Openness to paradigm change has become what Helena and Mlodinow feel an essential life skill. As Helena coined it in her email to me, “building a resilient self,” which got me thinking. Sometimes life forces change upon you. I’m a creature of habit. I prefer routine, surround myself with close friends and family, and don’t often venture into the unknown. Neophelia at heart. But life has consistently jarred my comfort level – seemingly random courses of events that completely changed my progression in life. My innate is to be comfortable, but reality forced upon me a resilient self. A constant state of unknown and uncomfortable situations where I had to go with my gut and figure it out as it happened. Had my innate won out I’d still be teaching elementary education in Fairfield, Connecticut. But given life’s constant state of change, and my lack of experience to rely on in most of those situations, I had to go along most often figuring it out as it unfolded, often failing miserably, but also reaping some major rewards. At this point in life, I’m still working on resiliency, but starting a business and a very public blog is definitely way outside of my comfort zone, so go elastically-minded, resilient me!
How do we develop an elastic mentality and resiliency?
“One of the abilities most important to elastic thinking is the power to relax your mind, to let your guard down,“ according to Mlodinow. Turning off the constant flood of alerts, texts, and calls (even if just for a set period of time), finding a way to limit stimulation and distraction in your environment (dimming lighting or turning off the radio while driving), or taking time to sit quietly and allow your mind’s stream of consciousness to take place all help in engaging your creative mind, your elastic mind. You allow the process of thinking outside the box and your comfort zone.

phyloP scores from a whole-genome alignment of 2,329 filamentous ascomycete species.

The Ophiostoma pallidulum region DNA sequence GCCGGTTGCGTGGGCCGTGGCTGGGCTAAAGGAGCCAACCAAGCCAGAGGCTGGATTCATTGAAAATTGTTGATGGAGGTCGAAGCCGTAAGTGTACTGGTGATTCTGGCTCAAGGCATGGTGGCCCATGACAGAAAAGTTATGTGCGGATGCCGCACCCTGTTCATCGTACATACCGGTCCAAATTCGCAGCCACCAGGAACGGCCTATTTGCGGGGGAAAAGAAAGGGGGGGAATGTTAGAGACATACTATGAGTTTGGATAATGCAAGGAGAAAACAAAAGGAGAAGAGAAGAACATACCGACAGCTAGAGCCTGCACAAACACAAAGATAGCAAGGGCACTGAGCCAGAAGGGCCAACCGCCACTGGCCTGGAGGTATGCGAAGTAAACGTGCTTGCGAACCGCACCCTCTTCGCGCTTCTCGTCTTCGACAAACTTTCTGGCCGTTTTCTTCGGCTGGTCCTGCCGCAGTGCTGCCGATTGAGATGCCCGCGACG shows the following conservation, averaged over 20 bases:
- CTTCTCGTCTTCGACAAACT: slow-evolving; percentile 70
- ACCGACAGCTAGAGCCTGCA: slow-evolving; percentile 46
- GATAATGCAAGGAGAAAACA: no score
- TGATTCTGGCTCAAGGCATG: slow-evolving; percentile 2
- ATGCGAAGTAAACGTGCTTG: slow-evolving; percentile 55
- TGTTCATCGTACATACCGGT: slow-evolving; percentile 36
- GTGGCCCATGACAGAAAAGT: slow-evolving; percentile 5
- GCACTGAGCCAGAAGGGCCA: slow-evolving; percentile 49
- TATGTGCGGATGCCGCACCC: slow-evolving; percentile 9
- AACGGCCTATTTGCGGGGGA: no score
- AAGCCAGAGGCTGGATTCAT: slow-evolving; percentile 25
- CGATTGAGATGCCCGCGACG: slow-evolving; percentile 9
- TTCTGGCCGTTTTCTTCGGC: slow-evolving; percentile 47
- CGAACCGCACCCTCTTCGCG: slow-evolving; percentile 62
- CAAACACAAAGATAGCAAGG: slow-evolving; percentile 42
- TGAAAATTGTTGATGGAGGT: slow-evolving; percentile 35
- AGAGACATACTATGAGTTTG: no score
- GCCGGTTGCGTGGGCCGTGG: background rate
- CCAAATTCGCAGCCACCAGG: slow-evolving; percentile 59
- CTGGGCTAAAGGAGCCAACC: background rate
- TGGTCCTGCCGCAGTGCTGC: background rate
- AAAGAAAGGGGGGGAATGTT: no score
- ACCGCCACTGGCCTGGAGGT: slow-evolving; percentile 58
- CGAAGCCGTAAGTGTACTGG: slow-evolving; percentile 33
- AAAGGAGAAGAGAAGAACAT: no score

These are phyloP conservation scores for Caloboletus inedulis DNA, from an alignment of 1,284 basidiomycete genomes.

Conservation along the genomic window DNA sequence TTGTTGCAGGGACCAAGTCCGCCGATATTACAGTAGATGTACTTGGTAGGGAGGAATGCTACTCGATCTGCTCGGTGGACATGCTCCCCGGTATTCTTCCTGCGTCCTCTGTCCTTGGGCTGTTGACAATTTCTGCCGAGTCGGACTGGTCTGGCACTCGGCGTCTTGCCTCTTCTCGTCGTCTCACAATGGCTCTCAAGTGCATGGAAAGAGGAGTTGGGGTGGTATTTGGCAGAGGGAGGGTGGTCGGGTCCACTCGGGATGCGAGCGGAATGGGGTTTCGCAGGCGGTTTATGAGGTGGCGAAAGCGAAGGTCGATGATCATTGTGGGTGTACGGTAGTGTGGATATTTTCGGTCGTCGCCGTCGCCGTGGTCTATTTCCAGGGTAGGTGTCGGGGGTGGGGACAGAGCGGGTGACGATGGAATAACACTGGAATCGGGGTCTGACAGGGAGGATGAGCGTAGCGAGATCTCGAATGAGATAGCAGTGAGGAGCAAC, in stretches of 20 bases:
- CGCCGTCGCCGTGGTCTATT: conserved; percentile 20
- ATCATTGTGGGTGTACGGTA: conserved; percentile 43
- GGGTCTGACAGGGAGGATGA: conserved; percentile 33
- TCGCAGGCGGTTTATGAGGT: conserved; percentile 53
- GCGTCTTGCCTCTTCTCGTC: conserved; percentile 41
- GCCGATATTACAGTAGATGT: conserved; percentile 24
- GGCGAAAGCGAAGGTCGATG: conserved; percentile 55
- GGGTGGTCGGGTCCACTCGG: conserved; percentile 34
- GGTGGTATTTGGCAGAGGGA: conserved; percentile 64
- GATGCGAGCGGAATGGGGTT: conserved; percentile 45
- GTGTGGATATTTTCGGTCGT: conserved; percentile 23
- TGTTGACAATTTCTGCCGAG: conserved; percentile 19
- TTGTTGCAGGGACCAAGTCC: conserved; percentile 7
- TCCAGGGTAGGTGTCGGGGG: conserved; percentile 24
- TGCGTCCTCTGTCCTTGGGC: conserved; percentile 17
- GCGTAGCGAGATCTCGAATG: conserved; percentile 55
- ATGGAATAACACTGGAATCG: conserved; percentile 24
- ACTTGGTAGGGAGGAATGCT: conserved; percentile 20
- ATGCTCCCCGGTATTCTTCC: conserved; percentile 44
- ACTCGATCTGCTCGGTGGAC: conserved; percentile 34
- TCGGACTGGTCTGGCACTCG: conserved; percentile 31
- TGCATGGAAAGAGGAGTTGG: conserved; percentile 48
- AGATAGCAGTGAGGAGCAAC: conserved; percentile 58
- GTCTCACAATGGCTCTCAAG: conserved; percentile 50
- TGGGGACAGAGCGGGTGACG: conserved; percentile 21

Another way to look at our mental elasticity is to consider opposing views to our own, according Mlodinow, and this is something I think most of us can learn from. In a recent interview Mlodinow said, “As a more general exercise to nurture my mental flexibility, I focus on one of my strongly held beliefs. I imagine that someone tells me that the belief is false, and try harder to be open to the possibility that I’m mistaken. I ask questions: Why do I hold that belief? Why might others have come to a different conclusion? I try to take that point of view seriously, and to recall times in the past that I was wrong about something, even though I’d been confident of being right.” This type of elastic mind feels desperately needed with our country in such a state of aggressive debate.